Reflections on 2012 from the Taliban

Over at Jihadology, FP contributor Aaron Y. Zelin posts a translation of the  Islamic Emirate of Afghanistan's "Quick Glance at 2012 Jih?d? Achievements (Part 1)". They are in a boastful mood: 

To sum up 2012 in one sentence it would be ‘The beginning of the invaders scamper'. Thirty thousand American troops fled from the heated battle fields this year and on top of this, France brought its combat mission to an end and withdrew all its forces the same way they had come; Belgium began its retreat on 7th of August by withdrawing 230 troops; New Zealand followed suit and declared early withdrawal after attacks on its troops in Bamiyan and the Prime Minister of Britain also jumped on the retreat bandwagon be announcing early withdrawal of its troops from Helmand province during a visit to Afghanistan.

There's also some historical perspective:

When America faced utter destruction in Vietnam, they came up with the formula ‘declare victory and run' and want to utilize the formula of ‘transfer security and run' here in Afghanistan


A global Apple crime wave?

The BBC reports that armed robbers broke into a central Paris Apple store on New Year's Eve and made off with more than one million euros worth of merchandise. This kind of large-scale Apple heist appears to be fairly common these days.

In November, thieves made off with $1.5 million worth of iPad minis from a warehouse at New York's Kennedy airport, where they had just been shipped from China. (Incidentally, it was the same warehouse as the 1978 heist depicted in the movie Goodfellas, according to the New York Post.) More than £100,000 worth of iPhones were stolen from a London O2 store in September. In a not-as-slick operation, a thief in Temecula, California used a BMW as a battering ram to break into an Apple store, stealing a bunch of iPhone 4s... one week before the iPhone 5 came out.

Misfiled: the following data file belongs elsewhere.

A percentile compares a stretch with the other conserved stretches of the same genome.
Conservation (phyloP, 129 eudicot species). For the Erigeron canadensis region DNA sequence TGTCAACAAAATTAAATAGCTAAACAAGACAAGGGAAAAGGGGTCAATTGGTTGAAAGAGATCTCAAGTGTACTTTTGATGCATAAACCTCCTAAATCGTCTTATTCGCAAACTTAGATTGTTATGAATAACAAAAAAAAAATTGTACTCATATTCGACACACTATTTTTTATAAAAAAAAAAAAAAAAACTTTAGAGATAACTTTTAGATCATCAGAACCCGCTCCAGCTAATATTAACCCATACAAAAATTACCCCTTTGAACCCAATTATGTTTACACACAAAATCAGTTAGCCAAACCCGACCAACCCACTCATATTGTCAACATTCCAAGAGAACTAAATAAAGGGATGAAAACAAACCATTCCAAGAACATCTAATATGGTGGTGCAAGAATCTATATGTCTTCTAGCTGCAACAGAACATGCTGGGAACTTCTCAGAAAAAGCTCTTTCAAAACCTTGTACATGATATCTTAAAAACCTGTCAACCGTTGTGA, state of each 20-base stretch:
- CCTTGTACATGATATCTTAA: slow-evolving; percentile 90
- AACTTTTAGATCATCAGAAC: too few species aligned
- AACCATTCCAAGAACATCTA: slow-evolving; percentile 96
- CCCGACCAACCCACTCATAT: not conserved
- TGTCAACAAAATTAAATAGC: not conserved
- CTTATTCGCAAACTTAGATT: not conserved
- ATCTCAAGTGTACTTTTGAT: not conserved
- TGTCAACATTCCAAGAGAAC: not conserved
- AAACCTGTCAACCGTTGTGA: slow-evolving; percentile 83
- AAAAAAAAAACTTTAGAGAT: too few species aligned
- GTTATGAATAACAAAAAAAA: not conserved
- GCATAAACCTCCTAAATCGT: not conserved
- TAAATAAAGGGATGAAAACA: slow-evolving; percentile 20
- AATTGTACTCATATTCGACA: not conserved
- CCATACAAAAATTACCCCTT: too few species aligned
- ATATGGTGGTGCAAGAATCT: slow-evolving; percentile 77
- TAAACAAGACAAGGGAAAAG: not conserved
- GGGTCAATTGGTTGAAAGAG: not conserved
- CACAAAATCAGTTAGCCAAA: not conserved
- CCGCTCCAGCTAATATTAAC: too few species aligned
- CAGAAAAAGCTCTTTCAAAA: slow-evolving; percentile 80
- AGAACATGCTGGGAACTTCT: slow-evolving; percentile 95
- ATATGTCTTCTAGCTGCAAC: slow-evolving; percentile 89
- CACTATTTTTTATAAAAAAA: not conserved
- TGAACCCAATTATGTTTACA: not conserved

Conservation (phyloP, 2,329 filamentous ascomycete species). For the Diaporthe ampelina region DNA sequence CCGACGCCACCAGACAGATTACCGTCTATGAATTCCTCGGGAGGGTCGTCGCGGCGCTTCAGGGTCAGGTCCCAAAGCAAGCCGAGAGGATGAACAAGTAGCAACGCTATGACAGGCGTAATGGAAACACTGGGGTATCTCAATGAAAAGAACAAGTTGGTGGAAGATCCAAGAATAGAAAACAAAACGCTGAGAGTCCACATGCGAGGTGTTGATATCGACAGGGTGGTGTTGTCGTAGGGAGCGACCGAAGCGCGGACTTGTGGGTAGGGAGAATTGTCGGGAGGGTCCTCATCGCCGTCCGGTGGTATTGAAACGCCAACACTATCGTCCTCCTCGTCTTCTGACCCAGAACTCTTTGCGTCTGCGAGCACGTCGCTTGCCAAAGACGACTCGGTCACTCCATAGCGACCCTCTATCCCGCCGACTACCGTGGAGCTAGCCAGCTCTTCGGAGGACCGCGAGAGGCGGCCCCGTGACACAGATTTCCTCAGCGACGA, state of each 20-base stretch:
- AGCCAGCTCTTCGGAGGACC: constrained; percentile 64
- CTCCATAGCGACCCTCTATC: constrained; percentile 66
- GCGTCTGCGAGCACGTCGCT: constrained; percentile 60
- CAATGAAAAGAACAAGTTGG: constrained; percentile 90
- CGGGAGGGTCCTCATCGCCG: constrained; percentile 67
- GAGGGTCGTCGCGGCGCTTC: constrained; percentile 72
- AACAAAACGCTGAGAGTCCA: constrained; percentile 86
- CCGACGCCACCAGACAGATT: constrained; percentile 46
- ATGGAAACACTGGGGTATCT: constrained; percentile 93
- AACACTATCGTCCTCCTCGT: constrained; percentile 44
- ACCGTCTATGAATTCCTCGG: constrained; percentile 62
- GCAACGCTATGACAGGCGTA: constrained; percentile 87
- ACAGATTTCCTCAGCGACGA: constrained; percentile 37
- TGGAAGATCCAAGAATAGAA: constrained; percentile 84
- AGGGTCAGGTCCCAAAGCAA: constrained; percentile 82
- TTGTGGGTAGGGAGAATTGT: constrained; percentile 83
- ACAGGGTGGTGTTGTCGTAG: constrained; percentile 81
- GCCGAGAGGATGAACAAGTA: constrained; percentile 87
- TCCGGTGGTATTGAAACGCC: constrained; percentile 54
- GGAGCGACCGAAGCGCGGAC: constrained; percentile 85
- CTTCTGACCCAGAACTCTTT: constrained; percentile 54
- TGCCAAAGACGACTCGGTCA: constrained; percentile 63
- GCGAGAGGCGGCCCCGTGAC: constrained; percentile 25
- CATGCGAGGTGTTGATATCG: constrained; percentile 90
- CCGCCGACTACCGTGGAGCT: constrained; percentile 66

But of course, the vast majority of Apple-related crime isn't in high-profile heists, it's ordinary street thefts. Thefts of Apple products in New York City, which rose by 3,890 this year, singlehandedly drove up the city's crime stats this year, according to Mayor Michael Bloomberg's office.

The resale value on a stolen iPhone is apparently pretty good. During a bust in 2011, the NYPD found merchants selling stolen iPhone 4s for up to $200 -- which is actually more than what WalMart now charges for a new iPhone 5. Police have actually found that crime rates drop in the weeks before a new high-profile Apple product is released as thieves await the new model. 

Between the thefts and China's much-publicized fake Apple stores (not to mention organ harvesting) it seems there's quite a thriving undergound economy running parallel to the world's most valuable company.